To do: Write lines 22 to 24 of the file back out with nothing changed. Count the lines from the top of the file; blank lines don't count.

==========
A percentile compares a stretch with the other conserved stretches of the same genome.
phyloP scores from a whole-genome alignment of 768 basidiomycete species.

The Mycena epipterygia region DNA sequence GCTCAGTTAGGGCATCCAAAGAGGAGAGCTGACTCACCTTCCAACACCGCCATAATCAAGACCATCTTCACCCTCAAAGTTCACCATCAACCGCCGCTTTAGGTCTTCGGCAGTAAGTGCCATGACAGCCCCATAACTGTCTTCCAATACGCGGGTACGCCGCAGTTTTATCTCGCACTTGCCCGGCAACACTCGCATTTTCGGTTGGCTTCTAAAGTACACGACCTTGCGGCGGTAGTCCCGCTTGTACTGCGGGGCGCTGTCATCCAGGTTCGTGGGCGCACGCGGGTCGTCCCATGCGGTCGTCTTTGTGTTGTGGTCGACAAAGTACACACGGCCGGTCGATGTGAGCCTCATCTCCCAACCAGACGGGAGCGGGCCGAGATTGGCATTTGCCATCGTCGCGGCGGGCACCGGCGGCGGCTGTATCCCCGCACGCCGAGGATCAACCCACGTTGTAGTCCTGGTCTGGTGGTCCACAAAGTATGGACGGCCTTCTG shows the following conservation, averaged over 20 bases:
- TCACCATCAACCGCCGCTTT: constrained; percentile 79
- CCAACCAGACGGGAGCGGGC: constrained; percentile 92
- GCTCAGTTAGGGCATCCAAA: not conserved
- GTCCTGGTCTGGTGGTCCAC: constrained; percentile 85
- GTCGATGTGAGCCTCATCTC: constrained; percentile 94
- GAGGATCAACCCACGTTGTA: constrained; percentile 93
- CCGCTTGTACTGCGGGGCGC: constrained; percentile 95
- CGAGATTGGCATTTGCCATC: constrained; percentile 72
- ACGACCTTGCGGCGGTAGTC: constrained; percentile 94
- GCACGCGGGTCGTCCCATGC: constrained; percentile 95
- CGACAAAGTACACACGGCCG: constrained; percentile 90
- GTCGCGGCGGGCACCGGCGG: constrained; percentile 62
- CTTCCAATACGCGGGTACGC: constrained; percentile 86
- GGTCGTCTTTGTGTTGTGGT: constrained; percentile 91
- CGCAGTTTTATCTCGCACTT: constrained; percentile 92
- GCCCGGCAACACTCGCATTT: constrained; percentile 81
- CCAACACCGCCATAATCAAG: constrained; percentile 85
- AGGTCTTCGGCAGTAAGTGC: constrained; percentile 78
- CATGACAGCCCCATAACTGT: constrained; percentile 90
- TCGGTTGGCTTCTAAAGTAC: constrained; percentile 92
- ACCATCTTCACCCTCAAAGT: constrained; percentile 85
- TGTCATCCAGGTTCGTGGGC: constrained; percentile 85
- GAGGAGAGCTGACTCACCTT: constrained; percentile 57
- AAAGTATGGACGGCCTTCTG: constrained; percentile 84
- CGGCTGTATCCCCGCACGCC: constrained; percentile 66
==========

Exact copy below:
- CATGACAGCCCCATAACTGT: constrained; percentile 90
- TCGGTTGGCTTCTAAAGTAC: constrained; percentile 92
- ACCATCTTCACCCTCAAAGT: constrained; percentile 85